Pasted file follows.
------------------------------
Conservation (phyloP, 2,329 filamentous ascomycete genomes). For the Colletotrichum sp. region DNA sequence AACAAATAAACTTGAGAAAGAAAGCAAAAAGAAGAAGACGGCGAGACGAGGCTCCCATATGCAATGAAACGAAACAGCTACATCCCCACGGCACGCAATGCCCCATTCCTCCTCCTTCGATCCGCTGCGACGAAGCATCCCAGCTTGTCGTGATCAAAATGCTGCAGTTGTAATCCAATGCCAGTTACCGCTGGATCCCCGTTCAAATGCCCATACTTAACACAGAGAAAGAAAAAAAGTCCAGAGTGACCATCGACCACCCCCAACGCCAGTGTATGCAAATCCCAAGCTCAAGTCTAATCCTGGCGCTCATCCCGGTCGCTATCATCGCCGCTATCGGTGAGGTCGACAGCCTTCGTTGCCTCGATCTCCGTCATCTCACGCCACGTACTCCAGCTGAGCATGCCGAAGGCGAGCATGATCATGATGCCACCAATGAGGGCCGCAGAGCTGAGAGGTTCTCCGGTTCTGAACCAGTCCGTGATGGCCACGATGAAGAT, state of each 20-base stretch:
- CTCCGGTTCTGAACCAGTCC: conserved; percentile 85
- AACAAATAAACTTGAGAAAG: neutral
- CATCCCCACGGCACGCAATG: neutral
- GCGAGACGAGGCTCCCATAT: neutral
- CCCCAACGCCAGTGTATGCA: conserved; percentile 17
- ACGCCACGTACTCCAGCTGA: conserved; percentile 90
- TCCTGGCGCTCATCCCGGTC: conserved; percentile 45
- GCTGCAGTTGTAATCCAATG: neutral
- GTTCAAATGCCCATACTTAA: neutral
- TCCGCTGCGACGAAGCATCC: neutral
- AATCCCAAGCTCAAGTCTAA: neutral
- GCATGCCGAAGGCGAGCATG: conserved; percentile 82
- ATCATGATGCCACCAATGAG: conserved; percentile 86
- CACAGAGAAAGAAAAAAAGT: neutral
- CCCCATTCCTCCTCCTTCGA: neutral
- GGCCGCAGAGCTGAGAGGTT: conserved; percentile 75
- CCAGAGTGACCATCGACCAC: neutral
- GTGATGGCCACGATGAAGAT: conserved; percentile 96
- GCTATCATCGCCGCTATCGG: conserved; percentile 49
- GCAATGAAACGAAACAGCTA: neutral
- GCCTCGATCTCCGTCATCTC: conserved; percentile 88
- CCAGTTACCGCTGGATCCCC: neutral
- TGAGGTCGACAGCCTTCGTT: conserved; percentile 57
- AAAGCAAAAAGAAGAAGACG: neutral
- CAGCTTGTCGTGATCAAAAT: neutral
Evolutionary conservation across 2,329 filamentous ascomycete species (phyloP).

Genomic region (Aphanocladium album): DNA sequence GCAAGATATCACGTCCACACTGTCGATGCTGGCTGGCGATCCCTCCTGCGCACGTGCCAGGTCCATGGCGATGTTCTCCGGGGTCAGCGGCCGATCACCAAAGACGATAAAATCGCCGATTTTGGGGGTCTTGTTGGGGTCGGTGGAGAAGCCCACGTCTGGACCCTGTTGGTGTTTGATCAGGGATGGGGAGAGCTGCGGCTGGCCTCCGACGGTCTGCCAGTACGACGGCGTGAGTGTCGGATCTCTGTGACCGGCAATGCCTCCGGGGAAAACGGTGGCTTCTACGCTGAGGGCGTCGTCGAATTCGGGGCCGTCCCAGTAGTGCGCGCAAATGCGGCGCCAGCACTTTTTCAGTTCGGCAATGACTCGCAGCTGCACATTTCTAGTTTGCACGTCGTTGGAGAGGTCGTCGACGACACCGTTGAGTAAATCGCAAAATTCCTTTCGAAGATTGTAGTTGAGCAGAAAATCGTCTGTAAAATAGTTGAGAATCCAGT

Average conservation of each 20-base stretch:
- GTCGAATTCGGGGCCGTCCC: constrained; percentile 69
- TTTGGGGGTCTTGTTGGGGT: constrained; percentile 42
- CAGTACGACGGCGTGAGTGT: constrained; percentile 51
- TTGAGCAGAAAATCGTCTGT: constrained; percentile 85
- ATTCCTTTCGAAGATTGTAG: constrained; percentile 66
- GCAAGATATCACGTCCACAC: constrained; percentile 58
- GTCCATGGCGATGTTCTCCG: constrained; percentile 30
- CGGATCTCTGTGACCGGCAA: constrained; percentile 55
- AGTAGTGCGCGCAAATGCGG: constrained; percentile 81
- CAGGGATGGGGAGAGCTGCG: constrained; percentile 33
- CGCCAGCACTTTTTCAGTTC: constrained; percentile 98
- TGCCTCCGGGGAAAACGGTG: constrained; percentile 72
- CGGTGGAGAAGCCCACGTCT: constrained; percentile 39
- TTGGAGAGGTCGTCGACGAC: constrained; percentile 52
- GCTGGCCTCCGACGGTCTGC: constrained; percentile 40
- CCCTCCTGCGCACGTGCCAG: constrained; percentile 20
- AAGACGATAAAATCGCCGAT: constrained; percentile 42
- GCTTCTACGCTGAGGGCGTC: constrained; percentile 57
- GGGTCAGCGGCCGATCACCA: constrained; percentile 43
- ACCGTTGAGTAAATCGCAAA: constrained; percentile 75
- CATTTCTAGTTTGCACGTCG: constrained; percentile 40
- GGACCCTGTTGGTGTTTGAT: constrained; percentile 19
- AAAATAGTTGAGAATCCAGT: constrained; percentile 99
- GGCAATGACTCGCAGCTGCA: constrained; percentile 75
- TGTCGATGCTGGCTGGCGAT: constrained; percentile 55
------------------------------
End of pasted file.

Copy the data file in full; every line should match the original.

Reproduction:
Conservation (phyloP, 2,329 filamentous ascomycete genomes). For the Colletotrichum sp. region DNA sequence AACAAATAAACTTGAGAAAGAAAGCAAAAAGAAGAAGACGGCGAGACGAGGCTCCCATATGCAATGAAACGAAACAGCTACATCCCCACGGCACGCAATGCCCCATTCCTCCTCCTTCGATCCGCTGCGACGAAGCATCCCAGCTTGTCGTGATCAAAATGCTGCAGTTGTAATCCAATGCCAGTTACCGCTGGATCCCCGTTCAAATGCCCATACTTAACACAGAGAAAGAAAAAAAGTCCAGAGTGACCATCGACCACCCCCAACGCCAGTGTATGCAAATCCCAAGCTCAAGTCTAATCCTGGCGCTCATCCCGGTCGCTATCATCGCCGCTATCGGTGAGGTCGACAGCCTTCGTTGCCTCGATCTCCGTCATCTCACGCCACGTACTCCAGCTGAGCATGCCGAAGGCGAGCATGATCATGATGCCACCAATGAGGGCCGCAGAGCTGAGAGGTTCTCCGGTTCTGAACCAGTCCGTGATGGCCACGATGAAGAT, state of each 20-base stretch:
- CTCCGGTTCTGAACCAGTCC: conserved; percentile 85
- AACAAATAAACTTGAGAAAG: neutral
- CATCCCCACGGCACGCAATG: neutral
- GCGAGACGAGGCTCCCATAT: neutral
- CCCCAACGCCAGTGTATGCA: conserved; percentile 17
- ACGCCACGTACTCCAGCTGA: conserved; percentile 90
- TCCTGGCGCTCATCCCGGTC: conserved; percentile 45
- GCTGCAGTTGTAATCCAATG: neutral
- GTTCAAATGCCCATACTTAA: neutral
- TCCGCTGCGACGAAGCATCC: neutral
- AATCCCAAGCTCAAGTCTAA: neutral
- GCATGCCGAAGGCGAGCATG: conserved; percentile 82
- ATCATGATGCCACCAATGAG: conserved; percentile 86
- CACAGAGAAAGAAAAAAAGT: neutral
- CCCCATTCCTCCTCCTTCGA: neutral
- GGCCGCAGAGCTGAGAGGTT: conserved; percentile 75
- CCAGAGTGACCATCGACCAC: neutral
- GTGATGGCCACGATGAAGAT: conserved; percentile 96
- GCTATCATCGCCGCTATCGG: conserved; percentile 49
- GCAATGAAACGAAACAGCTA: neutral
- GCCTCGATCTCCGTCATCTC: conserved; percentile 88
- CCAGTTACCGCTGGATCCCC: neutral
- TGAGGTCGACAGCCTTCGTT: conserved; percentile 57
- AAAGCAAAAAGAAGAAGACG: neutral
- CAGCTTGTCGTGATCAAAAT: neutral
Evolutionary conservation across 2,329 filamentous ascomycete species (phyloP).

Genomic region (Aphanocladium album): DNA sequence GCAAGATATCACGTCCACACTGTCGATGCTGGCTGGCGATCCCTCCTGCGCACGTGCCAGGTCCATGGCGATGTTCTCCGGGGTCAGCGGCCGATCACCAAAGACGATAAAATCGCCGATTTTGGGGGTCTTGTTGGGGTCGGTGGAGAAGCCCACGTCTGGACCCTGTTGGTGTTTGATCAGGGATGGGGAGAGCTGCGGCTGGCCTCCGACGGTCTGCCAGTACGACGGCGTGAGTGTCGGATCTCTGTGACCGGCAATGCCTCCGGGGAAAACGGTGGCTTCTACGCTGAGGGCGTCGTCGAATTCGGGGCCGTCCCAGTAGTGCGCGCAAATGCGGCGCCAGCACTTTTTCAGTTCGGCAATGACTCGCAGCTGCACATTTCTAGTTTGCACGTCGTTGGAGAGGTCGTCGACGACACCGTTGAGTAAATCGCAAAATTCCTTTCGAAGATTGTAGTTGAGCAGAAAATCGTCTGTAAAATAGTTGAGAATCCAGT

Average conservation of each 20-base stretch:
- GTCGAATTCGGGGCCGTCCC: constrained; percentile 69
- TTTGGGGGTCTTGTTGGGGT: constrained; percentile 42
- CAGTACGACGGCGTGAGTGT: constrained; percentile 51
- TTGAGCAGAAAATCGTCTGT: constrained; percentile 85
- ATTCCTTTCGAAGATTGTAG: constrained; percentile 66
- GCAAGATATCACGTCCACAC: constrained; percentile 58
- GTCCATGGCGATGTTCTCCG: constrained; percentile 30
- CGGATCTCTGTGACCGGCAA: constrained; percentile 55
- AGTAGTGCGCGCAAATGCGG: constrained; percentile 81
- CAGGGATGGGGAGAGCTGCG: constrained; percentile 33
- CGCCAGCACTTTTTCAGTTC: constrained; percentile 98
- TGCCTCCGGGGAAAACGGTG: constrained; percentile 72
- CGGTGGAGAAGCCCACGTCT: constrained; percentile 39
- TTGGAGAGGTCGTCGACGAC: constrained; percentile 52
- GCTGGCCTCCGACGGTCTGC: constrained; percentile 40
- CCCTCCTGCGCACGTGCCAG: constrained; percentile 20
- AAGACGATAAAATCGCCGAT: constrained; percentile 42
- GCTTCTACGCTGAGGGCGTC: constrained; percentile 57
- GGGTCAGCGGCCGATCACCA: constrained; percentile 43
- ACCGTTGAGTAAATCGCAAA: constrained; percentile 75
- CATTTCTAGTTTGCACGTCG: constrained; percentile 40
- GGACCCTGTTGGTGTTTGAT: constrained; percentile 19
- AAAATAGTTGAGAATCCAGT: constrained; percentile 99
- GGCAATGACTCGCAGCTGCA: constrained; percentile 75
- TGTCGATGCTGGCTGGCGAT: constrained; percentile 55